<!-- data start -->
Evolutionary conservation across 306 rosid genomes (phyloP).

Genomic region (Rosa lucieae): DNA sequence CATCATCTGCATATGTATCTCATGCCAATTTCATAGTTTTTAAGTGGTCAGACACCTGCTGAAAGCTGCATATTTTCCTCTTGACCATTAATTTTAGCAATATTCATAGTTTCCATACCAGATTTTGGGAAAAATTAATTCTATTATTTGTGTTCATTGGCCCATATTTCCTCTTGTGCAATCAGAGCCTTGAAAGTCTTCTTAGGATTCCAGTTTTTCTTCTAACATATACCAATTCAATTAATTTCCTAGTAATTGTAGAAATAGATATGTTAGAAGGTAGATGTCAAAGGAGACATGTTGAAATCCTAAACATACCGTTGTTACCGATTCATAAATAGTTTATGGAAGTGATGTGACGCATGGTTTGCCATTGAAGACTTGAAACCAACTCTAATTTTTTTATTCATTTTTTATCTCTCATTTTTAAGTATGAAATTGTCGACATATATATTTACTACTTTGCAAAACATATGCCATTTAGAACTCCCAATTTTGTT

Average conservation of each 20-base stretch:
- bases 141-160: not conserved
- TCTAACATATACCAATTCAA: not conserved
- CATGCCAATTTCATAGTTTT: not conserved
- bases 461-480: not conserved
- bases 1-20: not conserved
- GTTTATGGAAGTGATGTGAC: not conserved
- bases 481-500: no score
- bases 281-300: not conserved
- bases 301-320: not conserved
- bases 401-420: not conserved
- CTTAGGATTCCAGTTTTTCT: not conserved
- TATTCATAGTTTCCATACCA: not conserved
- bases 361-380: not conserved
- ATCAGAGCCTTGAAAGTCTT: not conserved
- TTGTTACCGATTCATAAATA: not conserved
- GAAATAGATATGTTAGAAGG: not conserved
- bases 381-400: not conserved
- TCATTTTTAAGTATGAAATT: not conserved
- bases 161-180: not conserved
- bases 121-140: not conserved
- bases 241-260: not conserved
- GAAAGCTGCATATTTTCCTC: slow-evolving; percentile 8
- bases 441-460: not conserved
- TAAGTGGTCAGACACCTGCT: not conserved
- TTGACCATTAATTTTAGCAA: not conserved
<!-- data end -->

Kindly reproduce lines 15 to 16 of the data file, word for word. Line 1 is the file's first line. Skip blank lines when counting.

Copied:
- TATTCATAGTTTCCATACCA: not conserved
- bases 361-380: not conserved